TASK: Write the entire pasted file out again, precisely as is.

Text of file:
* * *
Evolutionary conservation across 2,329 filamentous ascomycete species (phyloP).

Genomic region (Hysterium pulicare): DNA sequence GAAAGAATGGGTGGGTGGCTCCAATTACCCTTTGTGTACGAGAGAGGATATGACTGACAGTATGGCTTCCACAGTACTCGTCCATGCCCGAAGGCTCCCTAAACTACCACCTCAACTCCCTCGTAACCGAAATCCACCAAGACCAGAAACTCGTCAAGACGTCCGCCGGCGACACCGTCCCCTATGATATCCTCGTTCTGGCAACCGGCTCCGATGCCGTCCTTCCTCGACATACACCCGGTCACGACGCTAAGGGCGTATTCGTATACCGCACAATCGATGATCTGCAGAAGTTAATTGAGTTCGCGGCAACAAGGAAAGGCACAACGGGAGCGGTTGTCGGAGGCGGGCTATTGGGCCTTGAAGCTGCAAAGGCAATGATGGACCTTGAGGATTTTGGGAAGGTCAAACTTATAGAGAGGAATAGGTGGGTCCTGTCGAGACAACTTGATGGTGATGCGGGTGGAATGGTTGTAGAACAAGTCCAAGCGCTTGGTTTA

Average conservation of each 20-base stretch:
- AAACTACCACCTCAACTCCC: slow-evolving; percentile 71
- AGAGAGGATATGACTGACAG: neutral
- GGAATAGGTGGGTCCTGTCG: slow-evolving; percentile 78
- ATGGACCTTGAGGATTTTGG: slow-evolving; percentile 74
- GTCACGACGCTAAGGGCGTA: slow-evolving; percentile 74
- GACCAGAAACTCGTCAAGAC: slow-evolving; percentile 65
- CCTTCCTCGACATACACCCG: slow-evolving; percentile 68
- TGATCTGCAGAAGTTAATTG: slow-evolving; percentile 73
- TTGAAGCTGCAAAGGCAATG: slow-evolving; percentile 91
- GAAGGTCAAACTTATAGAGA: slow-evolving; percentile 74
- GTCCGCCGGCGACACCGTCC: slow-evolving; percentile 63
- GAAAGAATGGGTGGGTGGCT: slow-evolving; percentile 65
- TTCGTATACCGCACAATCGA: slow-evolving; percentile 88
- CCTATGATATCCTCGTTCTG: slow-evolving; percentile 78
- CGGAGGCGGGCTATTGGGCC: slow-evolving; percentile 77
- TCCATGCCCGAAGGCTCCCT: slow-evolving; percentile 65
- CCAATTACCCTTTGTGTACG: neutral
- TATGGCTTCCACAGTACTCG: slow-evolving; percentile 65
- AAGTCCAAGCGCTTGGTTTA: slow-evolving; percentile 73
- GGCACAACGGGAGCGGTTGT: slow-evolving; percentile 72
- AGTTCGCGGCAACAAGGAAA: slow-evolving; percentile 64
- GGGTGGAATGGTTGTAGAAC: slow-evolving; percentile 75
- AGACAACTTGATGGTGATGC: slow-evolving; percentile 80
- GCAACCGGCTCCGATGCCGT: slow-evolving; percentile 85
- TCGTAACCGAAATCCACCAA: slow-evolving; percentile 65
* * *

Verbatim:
Evolutionary conservation across 2,329 filamentous ascomycete species (phyloP).

Genomic region (Hysterium pulicare): DNA sequence GAAAGAATGGGTGGGTGGCTCCAATTACCCTTTGTGTACGAGAGAGGATATGACTGACAGTATGGCTTCCACAGTACTCGTCCATGCCCGAAGGCTCCCTAAACTACCACCTCAACTCCCTCGTAACCGAAATCCACCAAGACCAGAAACTCGTCAAGACGTCCGCCGGCGACACCGTCCCCTATGATATCCTCGTTCTGGCAACCGGCTCCGATGCCGTCCTTCCTCGACATACACCCGGTCACGACGCTAAGGGCGTATTCGTATACCGCACAATCGATGATCTGCAGAAGTTAATTGAGTTCGCGGCAACAAGGAAAGGCACAACGGGAGCGGTTGTCGGAGGCGGGCTATTGGGCCTTGAAGCTGCAAAGGCAATGATGGACCTTGAGGATTTTGGGAAGGTCAAACTTATAGAGAGGAATAGGTGGGTCCTGTCGAGACAACTTGATGGTGATGCGGGTGGAATGGTTGTAGAACAAGTCCAAGCGCTTGGTTTA

Average conservation of each 20-base stretch:
- AAACTACCACCTCAACTCCC: slow-evolving; percentile 71
- AGAGAGGATATGACTGACAG: neutral
- GGAATAGGTGGGTCCTGTCG: slow-evolving; percentile 78
- ATGGACCTTGAGGATTTTGG: slow-evolving; percentile 74
- GTCACGACGCTAAGGGCGTA: slow-evolving; percentile 74
- GACCAGAAACTCGTCAAGAC: slow-evolving; percentile 65
- CCTTCCTCGACATACACCCG: slow-evolving; percentile 68
- TGATCTGCAGAAGTTAATTG: slow-evolving; percentile 73
- TTGAAGCTGCAAAGGCAATG: slow-evolving; percentile 91
- GAAGGTCAAACTTATAGAGA: slow-evolving; percentile 74
- GTCCGCCGGCGACACCGTCC: slow-evolving; percentile 63
- GAAAGAATGGGTGGGTGGCT: slow-evolving; percentile 65
- TTCGTATACCGCACAATCGA: slow-evolving; percentile 88
- CCTATGATATCCTCGTTCTG: slow-evolving; percentile 78
- CGGAGGCGGGCTATTGGGCC: slow-evolving; percentile 77
- TCCATGCCCGAAGGCTCCCT: slow-evolving; percentile 65
- CCAATTACCCTTTGTGTACG: neutral
- TATGGCTTCCACAGTACTCG: slow-evolving; percentile 65
- AAGTCCAAGCGCTTGGTTTA: slow-evolving; percentile 73
- GGCACAACGGGAGCGGTTGT: slow-evolving; percentile 72
- AGTTCGCGGCAACAAGGAAA: slow-evolving; percentile 64
- GGGTGGAATGGTTGTAGAAC: slow-evolving; percentile 75
- AGACAACTTGATGGTGATGC: slow-evolving; percentile 80
- GCAACCGGCTCCGATGCCGT: slow-evolving; percentile 85
- TCGTAACCGAAATCCACCAA: slow-evolving; percentile 65